Oct 18, 2021
Velvet companies and Deer Industry NZ (DINZ) are reporting strong underlying demand for NZ deer velvet antler in major Asian markets. The season begins in October each year and runs through to late January.
Velvet is one of the two of the most highly valued ingredients, along with red ginseng, in traditional Chinese medicine. NZ velvet is also being increasingly recognised for its superior quality by major health food companies in Korea, for use in high profile branded products.
DINZ markets manager Rhys Griffiths says his optimism for the season is tempered by risks outside the industry’s control, like potential shipping delays and regulatory issues in major markets.
“Shipping delays and port shutdowns last season were costly and disruptive for Chinese importers, so there’s still some nervousness around. At the moment the coast is clear, so buyers are wanting to move velvet from the farm and onto ships as quickly as possible,” he says.
Shaun Stevenson, operations and marketing manager of CK Import-Export, one the country’s largest velvet exporters, told the annual meeting of NZDFA branch chairs last week that there is no downward pressure on the market this season.
“The market is in good shape and buying has started at a stronger level than where it ended last season. The main challenges are logistics – shortage of container space and the potential for wharf shutdowns. We are doing everything we can to mitigate those risks.”
PGG Wrightson velvet manager Tony Cochrane said the market is looking really good. “There is no stock in the system and the countries we are exporting to have enjoyed greater GDP growth than other countries have internationally.”
Looking ahead, Cochrane sees massive potential for sales of NZ velvet to China, especially for use in health food products. He says the industry’s new web-based tag and track system, VelTrak, is going to provide health food companies there with the traceability and assured provenance they need to protect the reputation of their brands.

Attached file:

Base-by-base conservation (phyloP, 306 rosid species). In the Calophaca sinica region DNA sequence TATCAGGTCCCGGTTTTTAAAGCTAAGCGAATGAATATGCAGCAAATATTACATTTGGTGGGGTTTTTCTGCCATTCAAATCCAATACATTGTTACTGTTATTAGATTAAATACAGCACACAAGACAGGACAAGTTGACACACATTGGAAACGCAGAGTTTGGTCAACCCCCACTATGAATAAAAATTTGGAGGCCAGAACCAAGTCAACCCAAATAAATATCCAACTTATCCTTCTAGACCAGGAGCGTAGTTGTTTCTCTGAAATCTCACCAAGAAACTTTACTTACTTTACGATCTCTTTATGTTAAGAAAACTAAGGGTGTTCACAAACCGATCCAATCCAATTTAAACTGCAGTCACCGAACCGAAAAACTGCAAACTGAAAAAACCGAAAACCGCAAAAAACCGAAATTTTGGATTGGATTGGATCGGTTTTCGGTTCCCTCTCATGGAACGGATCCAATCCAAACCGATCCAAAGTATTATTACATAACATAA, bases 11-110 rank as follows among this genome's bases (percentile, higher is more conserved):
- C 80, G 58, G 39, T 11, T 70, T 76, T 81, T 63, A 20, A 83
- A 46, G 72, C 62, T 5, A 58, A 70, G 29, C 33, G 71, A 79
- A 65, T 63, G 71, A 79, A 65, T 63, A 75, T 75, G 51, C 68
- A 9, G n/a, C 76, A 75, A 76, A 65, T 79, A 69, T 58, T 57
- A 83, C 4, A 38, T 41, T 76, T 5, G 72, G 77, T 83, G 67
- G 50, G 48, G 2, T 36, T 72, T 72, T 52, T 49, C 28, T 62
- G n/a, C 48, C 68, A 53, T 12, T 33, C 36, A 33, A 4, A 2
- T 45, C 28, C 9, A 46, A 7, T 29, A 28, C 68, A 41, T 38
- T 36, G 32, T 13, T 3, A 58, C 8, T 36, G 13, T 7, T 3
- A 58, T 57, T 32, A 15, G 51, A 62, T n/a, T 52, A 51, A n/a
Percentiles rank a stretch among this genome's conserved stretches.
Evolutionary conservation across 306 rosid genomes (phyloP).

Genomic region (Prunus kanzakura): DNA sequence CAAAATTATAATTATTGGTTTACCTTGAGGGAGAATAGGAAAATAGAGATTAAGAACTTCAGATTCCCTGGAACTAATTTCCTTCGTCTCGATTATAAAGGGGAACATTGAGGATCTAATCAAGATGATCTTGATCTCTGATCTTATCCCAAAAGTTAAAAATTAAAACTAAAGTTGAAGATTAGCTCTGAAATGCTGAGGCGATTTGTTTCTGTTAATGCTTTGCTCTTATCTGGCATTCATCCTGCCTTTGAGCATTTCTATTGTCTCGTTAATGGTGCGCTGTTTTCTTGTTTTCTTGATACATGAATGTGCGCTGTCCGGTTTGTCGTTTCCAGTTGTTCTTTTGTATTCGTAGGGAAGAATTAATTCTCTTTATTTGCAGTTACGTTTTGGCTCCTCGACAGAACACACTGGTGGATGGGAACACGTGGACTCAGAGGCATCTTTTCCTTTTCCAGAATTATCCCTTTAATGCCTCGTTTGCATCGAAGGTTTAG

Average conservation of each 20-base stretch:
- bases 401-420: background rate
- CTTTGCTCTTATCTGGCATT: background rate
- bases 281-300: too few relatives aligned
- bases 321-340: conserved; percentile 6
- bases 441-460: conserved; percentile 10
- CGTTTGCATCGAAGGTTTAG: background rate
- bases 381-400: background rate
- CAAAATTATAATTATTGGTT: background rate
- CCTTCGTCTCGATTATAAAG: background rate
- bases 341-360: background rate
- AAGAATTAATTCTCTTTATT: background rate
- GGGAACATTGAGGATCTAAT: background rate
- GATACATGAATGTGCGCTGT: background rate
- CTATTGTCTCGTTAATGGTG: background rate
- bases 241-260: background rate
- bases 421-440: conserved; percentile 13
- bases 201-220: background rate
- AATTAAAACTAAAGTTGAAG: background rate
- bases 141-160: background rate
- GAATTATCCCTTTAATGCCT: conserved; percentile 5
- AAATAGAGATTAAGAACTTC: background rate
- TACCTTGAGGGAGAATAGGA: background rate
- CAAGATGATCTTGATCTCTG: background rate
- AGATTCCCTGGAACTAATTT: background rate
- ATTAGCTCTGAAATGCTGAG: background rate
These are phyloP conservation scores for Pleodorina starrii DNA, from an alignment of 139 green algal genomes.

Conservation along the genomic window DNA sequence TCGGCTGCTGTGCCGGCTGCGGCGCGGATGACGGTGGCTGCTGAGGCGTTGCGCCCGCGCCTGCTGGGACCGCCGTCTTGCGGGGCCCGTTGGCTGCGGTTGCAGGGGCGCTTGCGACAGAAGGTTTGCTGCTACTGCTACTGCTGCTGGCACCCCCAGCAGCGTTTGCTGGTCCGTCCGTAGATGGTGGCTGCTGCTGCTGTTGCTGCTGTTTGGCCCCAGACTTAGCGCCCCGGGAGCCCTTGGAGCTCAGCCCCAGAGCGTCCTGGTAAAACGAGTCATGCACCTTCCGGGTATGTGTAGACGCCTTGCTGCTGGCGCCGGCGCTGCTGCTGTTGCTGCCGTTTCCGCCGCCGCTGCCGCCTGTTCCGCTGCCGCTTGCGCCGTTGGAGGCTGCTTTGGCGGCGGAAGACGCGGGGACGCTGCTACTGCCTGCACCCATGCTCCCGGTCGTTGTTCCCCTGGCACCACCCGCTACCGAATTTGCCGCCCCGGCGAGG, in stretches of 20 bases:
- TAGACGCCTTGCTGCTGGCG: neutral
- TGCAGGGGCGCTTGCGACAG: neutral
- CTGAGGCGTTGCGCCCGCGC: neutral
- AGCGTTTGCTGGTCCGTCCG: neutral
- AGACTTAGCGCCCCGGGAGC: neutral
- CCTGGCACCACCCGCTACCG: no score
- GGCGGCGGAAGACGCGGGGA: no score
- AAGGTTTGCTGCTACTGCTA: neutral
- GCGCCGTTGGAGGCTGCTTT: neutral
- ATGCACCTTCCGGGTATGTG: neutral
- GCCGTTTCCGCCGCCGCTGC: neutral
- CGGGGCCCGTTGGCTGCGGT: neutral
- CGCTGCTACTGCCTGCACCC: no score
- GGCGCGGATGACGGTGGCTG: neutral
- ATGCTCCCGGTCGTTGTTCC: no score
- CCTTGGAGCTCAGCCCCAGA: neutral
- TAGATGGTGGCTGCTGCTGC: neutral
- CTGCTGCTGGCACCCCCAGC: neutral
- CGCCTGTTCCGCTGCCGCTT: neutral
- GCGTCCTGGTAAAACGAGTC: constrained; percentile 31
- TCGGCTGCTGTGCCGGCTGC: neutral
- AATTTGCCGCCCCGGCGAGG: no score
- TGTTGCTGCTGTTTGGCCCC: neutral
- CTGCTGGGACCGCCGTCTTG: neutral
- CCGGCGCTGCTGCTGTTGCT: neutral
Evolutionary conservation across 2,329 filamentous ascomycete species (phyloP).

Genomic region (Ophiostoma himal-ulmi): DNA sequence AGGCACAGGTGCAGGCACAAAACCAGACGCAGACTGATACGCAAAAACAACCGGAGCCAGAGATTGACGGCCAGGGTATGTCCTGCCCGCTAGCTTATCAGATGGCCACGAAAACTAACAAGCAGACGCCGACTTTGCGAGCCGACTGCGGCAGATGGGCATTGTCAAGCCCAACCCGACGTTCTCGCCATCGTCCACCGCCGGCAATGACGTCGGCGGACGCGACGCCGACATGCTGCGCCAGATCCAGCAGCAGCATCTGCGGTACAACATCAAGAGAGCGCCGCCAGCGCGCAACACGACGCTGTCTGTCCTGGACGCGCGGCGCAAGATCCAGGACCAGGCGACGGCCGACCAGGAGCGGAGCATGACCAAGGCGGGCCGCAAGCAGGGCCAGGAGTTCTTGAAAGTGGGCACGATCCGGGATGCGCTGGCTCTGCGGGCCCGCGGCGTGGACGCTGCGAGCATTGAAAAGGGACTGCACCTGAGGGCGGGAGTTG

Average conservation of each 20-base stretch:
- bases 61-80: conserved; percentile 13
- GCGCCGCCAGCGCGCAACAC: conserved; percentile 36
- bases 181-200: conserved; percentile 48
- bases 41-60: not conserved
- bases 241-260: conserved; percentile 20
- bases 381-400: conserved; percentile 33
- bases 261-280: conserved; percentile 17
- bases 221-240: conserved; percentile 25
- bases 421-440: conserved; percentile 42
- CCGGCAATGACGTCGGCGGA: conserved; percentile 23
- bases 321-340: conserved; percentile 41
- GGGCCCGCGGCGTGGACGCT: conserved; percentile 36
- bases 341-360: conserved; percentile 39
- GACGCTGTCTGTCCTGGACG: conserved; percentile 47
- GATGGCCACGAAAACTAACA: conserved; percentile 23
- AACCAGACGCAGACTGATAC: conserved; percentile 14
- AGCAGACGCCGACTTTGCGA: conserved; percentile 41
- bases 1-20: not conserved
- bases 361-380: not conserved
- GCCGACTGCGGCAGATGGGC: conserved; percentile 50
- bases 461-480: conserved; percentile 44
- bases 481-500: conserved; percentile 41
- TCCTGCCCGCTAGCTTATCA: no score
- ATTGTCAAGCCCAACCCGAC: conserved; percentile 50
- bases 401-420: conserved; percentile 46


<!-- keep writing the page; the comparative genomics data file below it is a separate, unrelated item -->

Ross Chambers, general manager of Provelco, a farmer co-operative, says sales to Korean health food companies have been the big success story in recent years. There’s also the potential to get velvet registered in South Korea as a healthy functional food – a food with proven health benefits, which would lift demand up to another level.
More immediate growth prospects are China, Taiwan and other Asian markets – especially those with significant ethnic Chinese populations.
Griffiths says DINZ is working with the three major velvet exporters through the China Velvet Coalition to establish a bridgehead for NZ velvet sales to major health food companies in China. He expects a formal agreement will be signed with one or more such companies in the near future.
In the meantime DINZ is busy in South Korea with market support activities. It has formal agreements with eight of the more than 30 health food companies that market products promoted as being based on NZ velvet.
“We are running joint promotions over Chuseok, Korean Thanksgiving, one of the main gift-giving periods there.”
DINZ also offers scholarships to university students studying to become oriental medicine doctors.
Every spring, stags (male deer) grow new antlers which eventually harden and become bone. While they are growing they are covered in fine hairs and are soft to touch, hence the name velvet, which applies to the whole antler – not just the skin.
Velvet antlers are humanely removed from stags by veterinarians or certified farmers in late spring, when the bioactive content of the antlers is at its peak.
The removal of velvet antler is controlled by the Animal Welfare Act and the Animal Products Act. There are also strict Codes of Welfare and regulations applying to velvet removal.
Velvet removal can only be carried out by a registered veterinarian or by a trained and certified farmer who has passed a written theory exam and a practical assessment by an independent veterinarian. An anaesthetic must be used, so the stag feels no pain. Any distress must be minimised.
Certified farmer velvetters are assessed each year by a supervising veterinarian. In addition, random independent audits of both certified velvetters and veterinarians are carried out each year, to monitor compliance and ensure the integrity of the programme.
Deer velvet is highly valued by oriental medicine. In recent years there has been rapid growth in demand for NZ velvet for natural health products to combat fatigue and to boost immunity. The top-selling velvet-based product is for busy executives to give them an energy boost and clearer focus at work. The value of velvet as a health food ingredient is supported by a growing body of research, particularly within Asia.
Stags kept for velvet production are often farmed for 10 years or more in an extensive pastoral environment. They are managed to ensure they are healthy, well-fed and to minimise fighting during the mating season, known as the roar.
For more information, contact:
Markets: Rhys Griffiths, Markets Manager, DINZ, Tel 021 506 647
Deer welfare: Dr Rob Gregory, General Manager Quality Assurance, DINZ, Tel 027 246 5606